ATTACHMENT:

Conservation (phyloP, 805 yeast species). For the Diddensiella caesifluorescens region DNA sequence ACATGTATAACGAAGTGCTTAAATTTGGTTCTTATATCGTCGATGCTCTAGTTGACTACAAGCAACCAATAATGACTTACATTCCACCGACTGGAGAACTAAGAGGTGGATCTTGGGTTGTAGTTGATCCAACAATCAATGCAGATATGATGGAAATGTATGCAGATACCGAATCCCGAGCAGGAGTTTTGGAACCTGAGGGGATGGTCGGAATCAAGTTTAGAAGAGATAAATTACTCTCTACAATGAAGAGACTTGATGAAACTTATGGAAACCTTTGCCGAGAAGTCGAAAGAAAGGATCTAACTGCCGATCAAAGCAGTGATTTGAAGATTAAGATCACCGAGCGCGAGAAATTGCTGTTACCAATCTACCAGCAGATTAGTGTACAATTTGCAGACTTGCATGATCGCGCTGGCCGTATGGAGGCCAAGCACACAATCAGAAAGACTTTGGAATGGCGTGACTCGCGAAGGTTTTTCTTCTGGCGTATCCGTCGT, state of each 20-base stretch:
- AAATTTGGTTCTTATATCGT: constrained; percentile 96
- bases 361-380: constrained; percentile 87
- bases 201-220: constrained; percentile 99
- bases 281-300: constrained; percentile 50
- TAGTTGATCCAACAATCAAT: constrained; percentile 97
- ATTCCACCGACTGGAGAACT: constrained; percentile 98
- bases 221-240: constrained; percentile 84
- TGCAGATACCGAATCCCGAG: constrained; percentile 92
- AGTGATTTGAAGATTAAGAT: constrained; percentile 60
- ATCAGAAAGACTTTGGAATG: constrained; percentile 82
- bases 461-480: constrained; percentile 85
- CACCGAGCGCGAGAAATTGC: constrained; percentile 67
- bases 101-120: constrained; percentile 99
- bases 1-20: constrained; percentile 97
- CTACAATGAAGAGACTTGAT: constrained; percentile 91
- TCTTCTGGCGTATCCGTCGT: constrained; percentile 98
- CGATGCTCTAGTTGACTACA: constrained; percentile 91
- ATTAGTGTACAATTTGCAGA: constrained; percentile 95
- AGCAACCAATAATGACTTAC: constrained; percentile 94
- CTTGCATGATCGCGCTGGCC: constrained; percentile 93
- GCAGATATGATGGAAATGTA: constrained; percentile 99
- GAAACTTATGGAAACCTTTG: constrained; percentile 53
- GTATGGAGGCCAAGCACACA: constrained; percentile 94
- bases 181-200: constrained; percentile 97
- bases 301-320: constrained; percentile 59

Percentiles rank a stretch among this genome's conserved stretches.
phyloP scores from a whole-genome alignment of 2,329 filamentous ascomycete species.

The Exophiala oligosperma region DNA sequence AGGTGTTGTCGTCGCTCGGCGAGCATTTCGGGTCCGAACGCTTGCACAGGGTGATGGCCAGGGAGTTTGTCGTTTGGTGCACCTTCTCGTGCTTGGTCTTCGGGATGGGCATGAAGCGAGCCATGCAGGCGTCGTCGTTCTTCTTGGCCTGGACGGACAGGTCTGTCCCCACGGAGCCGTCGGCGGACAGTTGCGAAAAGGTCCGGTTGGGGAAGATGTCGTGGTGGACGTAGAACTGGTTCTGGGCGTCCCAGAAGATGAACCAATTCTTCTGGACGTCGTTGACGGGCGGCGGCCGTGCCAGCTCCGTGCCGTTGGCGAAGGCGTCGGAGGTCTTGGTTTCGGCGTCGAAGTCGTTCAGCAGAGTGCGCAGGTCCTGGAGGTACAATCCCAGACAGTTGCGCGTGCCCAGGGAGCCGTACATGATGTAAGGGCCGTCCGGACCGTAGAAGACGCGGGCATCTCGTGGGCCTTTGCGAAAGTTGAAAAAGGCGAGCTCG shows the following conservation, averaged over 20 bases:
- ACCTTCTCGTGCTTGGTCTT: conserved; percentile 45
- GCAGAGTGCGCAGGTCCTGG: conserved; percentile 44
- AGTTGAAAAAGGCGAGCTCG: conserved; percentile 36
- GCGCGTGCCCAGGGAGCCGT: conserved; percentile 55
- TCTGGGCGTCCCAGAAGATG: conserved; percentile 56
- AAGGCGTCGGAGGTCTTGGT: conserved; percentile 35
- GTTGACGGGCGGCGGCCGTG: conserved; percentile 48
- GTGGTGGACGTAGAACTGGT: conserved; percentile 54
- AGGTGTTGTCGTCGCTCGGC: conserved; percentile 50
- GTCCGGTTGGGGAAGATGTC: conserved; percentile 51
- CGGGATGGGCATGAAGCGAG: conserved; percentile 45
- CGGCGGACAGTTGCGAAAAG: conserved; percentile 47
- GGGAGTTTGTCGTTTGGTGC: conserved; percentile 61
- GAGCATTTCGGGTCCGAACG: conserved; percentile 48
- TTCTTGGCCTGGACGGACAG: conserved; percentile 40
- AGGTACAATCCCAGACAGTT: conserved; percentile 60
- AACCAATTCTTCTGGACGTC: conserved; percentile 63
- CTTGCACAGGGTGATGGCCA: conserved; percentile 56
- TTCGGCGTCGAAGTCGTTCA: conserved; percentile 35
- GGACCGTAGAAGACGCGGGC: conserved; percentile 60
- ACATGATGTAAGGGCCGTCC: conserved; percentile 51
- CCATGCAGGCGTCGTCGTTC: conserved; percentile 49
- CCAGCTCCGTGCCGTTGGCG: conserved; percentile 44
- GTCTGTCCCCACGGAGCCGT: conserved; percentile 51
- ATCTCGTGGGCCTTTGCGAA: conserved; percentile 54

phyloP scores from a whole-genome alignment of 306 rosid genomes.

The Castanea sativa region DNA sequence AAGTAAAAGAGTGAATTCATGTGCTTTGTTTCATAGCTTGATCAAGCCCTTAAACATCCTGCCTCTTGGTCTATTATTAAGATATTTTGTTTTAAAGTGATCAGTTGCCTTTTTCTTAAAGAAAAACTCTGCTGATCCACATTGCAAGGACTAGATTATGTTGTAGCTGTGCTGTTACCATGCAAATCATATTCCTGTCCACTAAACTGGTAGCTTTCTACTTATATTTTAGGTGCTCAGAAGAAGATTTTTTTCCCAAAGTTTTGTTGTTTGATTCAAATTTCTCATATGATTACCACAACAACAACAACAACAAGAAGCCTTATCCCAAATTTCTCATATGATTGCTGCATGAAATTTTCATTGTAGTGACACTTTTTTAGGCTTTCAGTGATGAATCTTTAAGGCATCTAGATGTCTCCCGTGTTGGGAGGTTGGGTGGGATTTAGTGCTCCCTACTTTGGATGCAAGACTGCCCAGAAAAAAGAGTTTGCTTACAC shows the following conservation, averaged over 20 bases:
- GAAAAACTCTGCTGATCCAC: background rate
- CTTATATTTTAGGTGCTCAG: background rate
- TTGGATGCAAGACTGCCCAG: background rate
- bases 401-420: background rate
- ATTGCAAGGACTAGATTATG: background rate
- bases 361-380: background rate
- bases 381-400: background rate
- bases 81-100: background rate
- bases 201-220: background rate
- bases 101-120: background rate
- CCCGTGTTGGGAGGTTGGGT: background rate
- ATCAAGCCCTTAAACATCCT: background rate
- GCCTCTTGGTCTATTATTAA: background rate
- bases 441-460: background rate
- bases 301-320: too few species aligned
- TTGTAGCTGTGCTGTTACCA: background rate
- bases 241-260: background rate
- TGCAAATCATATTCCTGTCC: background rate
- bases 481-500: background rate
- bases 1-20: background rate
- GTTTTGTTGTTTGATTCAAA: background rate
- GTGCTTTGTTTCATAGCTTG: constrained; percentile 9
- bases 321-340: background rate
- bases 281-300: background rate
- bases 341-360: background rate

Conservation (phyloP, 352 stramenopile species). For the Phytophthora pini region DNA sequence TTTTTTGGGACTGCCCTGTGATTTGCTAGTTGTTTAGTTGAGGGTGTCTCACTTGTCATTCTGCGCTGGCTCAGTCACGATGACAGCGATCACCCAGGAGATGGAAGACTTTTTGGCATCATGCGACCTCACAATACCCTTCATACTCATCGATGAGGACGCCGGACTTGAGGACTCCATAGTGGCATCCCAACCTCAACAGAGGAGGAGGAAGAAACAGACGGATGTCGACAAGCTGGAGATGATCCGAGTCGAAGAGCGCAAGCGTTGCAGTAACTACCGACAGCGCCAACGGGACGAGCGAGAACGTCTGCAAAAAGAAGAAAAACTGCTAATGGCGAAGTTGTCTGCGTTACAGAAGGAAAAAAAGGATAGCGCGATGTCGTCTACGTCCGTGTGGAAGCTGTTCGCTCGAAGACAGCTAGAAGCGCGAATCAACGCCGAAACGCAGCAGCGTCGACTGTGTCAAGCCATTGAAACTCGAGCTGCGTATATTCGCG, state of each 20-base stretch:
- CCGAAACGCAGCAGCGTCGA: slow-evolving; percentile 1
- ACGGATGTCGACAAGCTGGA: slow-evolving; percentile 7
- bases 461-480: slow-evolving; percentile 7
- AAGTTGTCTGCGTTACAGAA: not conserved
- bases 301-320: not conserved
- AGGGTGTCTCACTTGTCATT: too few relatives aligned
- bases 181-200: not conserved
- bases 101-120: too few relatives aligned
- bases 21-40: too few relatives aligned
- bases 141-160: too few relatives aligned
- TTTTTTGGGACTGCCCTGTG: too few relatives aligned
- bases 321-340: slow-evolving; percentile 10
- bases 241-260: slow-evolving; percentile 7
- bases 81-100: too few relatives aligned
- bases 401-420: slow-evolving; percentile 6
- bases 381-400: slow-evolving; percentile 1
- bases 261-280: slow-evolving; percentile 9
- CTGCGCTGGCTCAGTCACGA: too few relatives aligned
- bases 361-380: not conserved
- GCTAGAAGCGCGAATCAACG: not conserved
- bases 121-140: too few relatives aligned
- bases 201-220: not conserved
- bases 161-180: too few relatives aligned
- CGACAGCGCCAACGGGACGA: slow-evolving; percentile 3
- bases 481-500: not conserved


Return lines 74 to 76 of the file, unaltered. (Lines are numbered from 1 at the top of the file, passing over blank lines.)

- TGCAAATCATATTCCTGTCC: background rate
- bases 481-500: background rate
- bases 1-20: background rate